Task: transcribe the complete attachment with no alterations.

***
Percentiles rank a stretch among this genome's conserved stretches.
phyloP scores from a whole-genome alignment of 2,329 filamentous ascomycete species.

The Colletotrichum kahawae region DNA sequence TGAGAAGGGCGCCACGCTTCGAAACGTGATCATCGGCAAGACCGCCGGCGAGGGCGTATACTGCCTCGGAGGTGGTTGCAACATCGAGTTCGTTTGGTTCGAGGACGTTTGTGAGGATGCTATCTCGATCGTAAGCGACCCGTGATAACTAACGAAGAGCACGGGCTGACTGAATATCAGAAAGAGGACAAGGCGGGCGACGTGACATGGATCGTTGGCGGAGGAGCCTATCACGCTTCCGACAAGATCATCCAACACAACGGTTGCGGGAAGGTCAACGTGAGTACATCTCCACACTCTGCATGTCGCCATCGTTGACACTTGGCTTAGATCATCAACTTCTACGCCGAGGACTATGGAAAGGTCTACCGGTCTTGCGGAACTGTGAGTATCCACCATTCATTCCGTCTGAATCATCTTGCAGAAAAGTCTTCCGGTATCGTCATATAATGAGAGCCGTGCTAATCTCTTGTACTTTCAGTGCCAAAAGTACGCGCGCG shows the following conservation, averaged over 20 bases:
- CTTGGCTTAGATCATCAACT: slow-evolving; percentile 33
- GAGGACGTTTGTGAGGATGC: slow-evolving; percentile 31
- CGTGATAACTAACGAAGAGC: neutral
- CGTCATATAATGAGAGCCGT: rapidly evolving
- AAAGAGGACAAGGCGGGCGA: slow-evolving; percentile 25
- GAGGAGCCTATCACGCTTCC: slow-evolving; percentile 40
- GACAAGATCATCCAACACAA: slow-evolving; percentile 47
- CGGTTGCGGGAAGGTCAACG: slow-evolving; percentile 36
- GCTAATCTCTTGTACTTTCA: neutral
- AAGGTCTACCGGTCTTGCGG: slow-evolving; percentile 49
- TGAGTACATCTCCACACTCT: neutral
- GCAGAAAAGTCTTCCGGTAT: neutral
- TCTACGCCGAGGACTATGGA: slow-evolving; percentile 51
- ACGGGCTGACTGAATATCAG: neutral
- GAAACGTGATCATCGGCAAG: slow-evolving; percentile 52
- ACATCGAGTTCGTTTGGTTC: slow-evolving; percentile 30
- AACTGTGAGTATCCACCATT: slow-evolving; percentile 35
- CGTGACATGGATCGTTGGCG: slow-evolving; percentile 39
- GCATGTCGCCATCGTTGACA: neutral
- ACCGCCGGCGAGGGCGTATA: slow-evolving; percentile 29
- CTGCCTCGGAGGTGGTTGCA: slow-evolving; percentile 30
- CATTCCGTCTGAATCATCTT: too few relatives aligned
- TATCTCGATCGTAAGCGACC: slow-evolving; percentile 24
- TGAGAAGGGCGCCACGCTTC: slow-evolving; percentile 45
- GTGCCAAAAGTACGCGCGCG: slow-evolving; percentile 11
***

Percentiles rank a stretch among this genome's conserved stretches.
phyloP scores from a whole-genome alignment of 2,329 filamentous ascomycete species.

The Colletotrichum kahawae region DNA sequence TGAGAAGGGCGCCACGCTTCGAAACGTGATCATCGGCAAGACCGCCGGCGAGGGCGTATACTGCCTCGGAGGTGGTTGCAACATCGAGTTCGTTTGGTTCGAGGACGTTTGTGAGGATGCTATCTCGATCGTAAGCGACCCGTGATAACTAACGAAGAGCACGGGCTGACTGAATATCAGAAAGAGGACAAGGCGGGCGACGTGACATGGATCGTTGGCGGAGGAGCCTATCACGCTTCCGACAAGATCATCCAACACAACGGTTGCGGGAAGGTCAACGTGAGTACATCTCCACACTCTGCATGTCGCCATCGTTGACACTTGGCTTAGATCATCAACTTCTACGCCGAGGACTATGGAAAGGTCTACCGGTCTTGCGGAACTGTGAGTATCCACCATTCATTCCGTCTGAATCATCTTGCAGAAAAGTCTTCCGGTATCGTCATATAATGAGAGCCGTGCTAATCTCTTGTACTTTCAGTGCCAAAAGTACGCGCGCG shows the following conservation, averaged over 20 bases:
- CTTGGCTTAGATCATCAACT: slow-evolving; percentile 33
- GAGGACGTTTGTGAGGATGC: slow-evolving; percentile 31
- CGTGATAACTAACGAAGAGC: neutral
- CGTCATATAATGAGAGCCGT: rapidly evolving
- AAAGAGGACAAGGCGGGCGA: slow-evolving; percentile 25
- GAGGAGCCTATCACGCTTCC: slow-evolving; percentile 40
- GACAAGATCATCCAACACAA: slow-evolving; percentile 47
- CGGTTGCGGGAAGGTCAACG: slow-evolving; percentile 36
- GCTAATCTCTTGTACTTTCA: neutral
- AAGGTCTACCGGTCTTGCGG: slow-evolving; percentile 49
- TGAGTACATCTCCACACTCT: neutral
- GCAGAAAAGTCTTCCGGTAT: neutral
- TCTACGCCGAGGACTATGGA: slow-evolving; percentile 51
- ACGGGCTGACTGAATATCAG: neutral
- GAAACGTGATCATCGGCAAG: slow-evolving; percentile 52
- ACATCGAGTTCGTTTGGTTC: slow-evolving; percentile 30
- AACTGTGAGTATCCACCATT: slow-evolving; percentile 35
- CGTGACATGGATCGTTGGCG: slow-evolving; percentile 39
- GCATGTCGCCATCGTTGACA: neutral
- ACCGCCGGCGAGGGCGTATA: slow-evolving; percentile 29
- CTGCCTCGGAGGTGGTTGCA: slow-evolving; percentile 30
- CATTCCGTCTGAATCATCTT: too few relatives aligned
- TATCTCGATCGTAAGCGACC: slow-evolving; percentile 24
- TGAGAAGGGCGCCACGCTTC: slow-evolving; percentile 45
- GTGCCAAAAGTACGCGCGCG: slow-evolving; percentile 11